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Res Philosophica

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published on December 11, 2017

François Levrau
DOI: 10.11612/resphil.1596

Pluriform Accommodation
Justice beyond Multiculturalism and Freedom of Religion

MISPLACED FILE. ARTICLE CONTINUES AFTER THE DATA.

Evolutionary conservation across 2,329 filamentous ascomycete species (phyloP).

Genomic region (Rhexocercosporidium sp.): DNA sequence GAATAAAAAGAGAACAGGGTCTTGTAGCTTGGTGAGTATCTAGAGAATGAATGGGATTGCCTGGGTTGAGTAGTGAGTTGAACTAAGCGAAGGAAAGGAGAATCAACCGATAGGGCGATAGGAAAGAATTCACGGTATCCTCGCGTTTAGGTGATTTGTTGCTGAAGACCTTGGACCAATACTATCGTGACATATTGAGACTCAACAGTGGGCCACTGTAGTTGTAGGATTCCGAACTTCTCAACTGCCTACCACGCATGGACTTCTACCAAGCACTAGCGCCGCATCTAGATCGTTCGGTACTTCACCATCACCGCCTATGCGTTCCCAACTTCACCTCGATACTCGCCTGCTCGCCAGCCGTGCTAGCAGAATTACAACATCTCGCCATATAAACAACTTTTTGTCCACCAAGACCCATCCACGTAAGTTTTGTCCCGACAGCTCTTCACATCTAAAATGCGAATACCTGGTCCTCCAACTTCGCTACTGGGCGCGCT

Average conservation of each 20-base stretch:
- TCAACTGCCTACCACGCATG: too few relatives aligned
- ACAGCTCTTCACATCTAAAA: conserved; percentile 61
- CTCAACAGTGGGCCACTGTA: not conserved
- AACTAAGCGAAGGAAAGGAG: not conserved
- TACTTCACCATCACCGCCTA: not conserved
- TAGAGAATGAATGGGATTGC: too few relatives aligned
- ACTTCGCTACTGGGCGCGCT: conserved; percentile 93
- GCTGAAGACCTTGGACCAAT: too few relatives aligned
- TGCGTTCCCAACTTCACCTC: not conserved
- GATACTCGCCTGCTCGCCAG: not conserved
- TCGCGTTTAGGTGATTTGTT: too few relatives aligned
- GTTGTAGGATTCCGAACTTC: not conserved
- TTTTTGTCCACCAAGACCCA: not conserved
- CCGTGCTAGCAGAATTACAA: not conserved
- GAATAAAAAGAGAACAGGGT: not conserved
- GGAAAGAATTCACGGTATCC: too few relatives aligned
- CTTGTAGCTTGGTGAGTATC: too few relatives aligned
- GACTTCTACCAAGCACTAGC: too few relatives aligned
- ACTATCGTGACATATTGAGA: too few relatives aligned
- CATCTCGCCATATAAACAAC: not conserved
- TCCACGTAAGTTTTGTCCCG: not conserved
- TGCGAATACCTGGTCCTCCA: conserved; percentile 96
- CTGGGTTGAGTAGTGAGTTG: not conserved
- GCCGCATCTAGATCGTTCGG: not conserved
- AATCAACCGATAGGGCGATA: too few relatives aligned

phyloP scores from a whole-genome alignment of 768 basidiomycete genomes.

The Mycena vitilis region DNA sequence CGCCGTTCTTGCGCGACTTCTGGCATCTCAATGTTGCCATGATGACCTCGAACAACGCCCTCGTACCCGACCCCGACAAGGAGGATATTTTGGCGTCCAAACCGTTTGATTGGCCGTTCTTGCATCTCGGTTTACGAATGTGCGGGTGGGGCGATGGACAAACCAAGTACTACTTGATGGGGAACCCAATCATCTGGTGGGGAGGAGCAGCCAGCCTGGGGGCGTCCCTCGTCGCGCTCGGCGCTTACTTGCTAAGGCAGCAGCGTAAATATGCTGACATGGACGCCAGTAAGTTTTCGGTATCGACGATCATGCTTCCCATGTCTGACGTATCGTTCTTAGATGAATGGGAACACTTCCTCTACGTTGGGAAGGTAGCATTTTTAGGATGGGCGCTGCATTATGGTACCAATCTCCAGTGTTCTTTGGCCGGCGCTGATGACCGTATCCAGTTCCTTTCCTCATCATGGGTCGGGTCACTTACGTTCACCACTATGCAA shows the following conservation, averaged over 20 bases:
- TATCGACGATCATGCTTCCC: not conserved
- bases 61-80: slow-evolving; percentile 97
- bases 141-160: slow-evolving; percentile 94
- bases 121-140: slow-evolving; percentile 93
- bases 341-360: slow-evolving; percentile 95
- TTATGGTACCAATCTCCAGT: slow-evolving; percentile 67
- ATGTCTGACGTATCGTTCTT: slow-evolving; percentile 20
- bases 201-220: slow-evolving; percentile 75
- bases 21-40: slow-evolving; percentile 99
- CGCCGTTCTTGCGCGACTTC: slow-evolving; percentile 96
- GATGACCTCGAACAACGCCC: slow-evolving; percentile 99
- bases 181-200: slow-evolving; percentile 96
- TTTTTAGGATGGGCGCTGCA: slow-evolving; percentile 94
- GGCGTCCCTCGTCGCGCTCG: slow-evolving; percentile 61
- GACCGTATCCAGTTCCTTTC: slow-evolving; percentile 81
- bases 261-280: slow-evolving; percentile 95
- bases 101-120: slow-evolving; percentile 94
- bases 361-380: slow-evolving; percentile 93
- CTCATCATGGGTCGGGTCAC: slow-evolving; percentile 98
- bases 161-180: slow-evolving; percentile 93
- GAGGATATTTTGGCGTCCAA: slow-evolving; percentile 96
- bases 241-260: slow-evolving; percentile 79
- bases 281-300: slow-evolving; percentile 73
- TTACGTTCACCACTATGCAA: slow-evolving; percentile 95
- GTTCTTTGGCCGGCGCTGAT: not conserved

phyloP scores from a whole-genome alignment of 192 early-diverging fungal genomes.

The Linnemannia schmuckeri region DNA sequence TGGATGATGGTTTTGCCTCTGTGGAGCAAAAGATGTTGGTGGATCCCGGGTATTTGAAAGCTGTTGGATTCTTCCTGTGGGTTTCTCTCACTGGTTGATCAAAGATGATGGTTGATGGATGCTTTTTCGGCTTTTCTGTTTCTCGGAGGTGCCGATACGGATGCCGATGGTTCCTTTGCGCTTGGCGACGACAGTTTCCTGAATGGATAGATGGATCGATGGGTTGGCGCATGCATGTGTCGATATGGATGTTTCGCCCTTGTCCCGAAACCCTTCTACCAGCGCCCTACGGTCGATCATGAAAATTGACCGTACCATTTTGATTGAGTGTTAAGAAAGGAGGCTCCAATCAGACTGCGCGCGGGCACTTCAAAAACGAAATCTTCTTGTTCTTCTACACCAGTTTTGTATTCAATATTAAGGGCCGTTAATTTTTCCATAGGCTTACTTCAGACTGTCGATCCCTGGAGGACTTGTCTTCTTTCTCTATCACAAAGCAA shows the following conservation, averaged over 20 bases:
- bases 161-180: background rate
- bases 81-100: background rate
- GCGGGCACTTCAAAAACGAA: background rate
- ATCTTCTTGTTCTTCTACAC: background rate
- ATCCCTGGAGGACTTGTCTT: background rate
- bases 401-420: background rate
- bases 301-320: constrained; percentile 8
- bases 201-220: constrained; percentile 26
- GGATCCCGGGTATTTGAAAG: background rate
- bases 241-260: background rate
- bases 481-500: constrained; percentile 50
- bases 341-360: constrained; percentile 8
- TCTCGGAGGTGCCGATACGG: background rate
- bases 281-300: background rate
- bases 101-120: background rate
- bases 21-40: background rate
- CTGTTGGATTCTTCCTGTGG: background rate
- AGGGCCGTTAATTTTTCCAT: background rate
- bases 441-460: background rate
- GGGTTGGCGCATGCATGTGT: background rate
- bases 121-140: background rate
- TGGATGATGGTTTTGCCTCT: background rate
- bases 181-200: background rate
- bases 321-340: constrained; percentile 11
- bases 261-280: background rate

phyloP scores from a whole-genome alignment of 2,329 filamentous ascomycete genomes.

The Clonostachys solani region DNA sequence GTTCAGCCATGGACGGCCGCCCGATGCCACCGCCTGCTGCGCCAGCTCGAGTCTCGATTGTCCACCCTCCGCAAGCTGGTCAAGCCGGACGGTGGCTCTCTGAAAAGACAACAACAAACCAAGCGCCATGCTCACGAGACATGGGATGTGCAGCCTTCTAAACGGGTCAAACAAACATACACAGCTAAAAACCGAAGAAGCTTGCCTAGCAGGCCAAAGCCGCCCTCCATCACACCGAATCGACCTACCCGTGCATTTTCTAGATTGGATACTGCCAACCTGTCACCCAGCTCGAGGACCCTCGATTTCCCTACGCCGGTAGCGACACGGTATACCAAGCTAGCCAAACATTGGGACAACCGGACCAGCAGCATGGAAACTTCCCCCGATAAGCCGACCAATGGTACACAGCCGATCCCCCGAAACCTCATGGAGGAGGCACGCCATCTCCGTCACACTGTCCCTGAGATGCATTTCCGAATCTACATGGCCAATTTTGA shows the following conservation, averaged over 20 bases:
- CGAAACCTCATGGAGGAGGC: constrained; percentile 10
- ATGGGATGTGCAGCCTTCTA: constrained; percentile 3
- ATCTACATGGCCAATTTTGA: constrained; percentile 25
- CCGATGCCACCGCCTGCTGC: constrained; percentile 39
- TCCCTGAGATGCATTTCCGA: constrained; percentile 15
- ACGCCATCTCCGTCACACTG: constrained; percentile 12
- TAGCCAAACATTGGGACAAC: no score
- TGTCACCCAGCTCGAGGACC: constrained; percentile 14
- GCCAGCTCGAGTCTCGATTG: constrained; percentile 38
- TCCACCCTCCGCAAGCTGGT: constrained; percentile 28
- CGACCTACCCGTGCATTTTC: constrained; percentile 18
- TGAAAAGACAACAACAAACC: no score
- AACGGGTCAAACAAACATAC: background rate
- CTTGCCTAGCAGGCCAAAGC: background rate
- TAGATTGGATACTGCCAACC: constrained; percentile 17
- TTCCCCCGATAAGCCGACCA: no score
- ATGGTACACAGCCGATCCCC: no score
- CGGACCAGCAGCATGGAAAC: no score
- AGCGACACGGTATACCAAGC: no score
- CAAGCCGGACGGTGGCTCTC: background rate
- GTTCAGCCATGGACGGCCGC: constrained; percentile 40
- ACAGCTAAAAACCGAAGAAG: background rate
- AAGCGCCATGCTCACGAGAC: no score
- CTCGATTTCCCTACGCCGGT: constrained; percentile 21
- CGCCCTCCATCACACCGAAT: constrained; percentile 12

The central notion in this article is ‘pluriform accommodation,’ a term that we have coined to defend two lines of thought. The first is a plea for inclusive and consequential neutrality; the second is a closely linked plea for reasonable accommodation. With ‘pluriform accommodation’ we emphasize that the multicultural recognition scope should be expanded. The need for inclusive and accommodative rules, laws, and practices is a matter of principle and as such cannot be reduced to the inclusion of people with an immigration background who bring with them all kinds of ethnocultural and religious practices, convictions, and traditions. Furthermore, the enshrined freedom of religion does not provide the needed protection for the multiplicity of conscientious identifications, convictions, and strong allegiances that might be central to one’s sense of self. We argue that we should not engage in (top down) debates about the rights of individuals and groups of different types and think in terms of identity hierarchies, but instead should consider the various claims being made (bottom up), aiming for common standards and criteria to assess the validity of these claims and the reasonableness of the associated accommodations.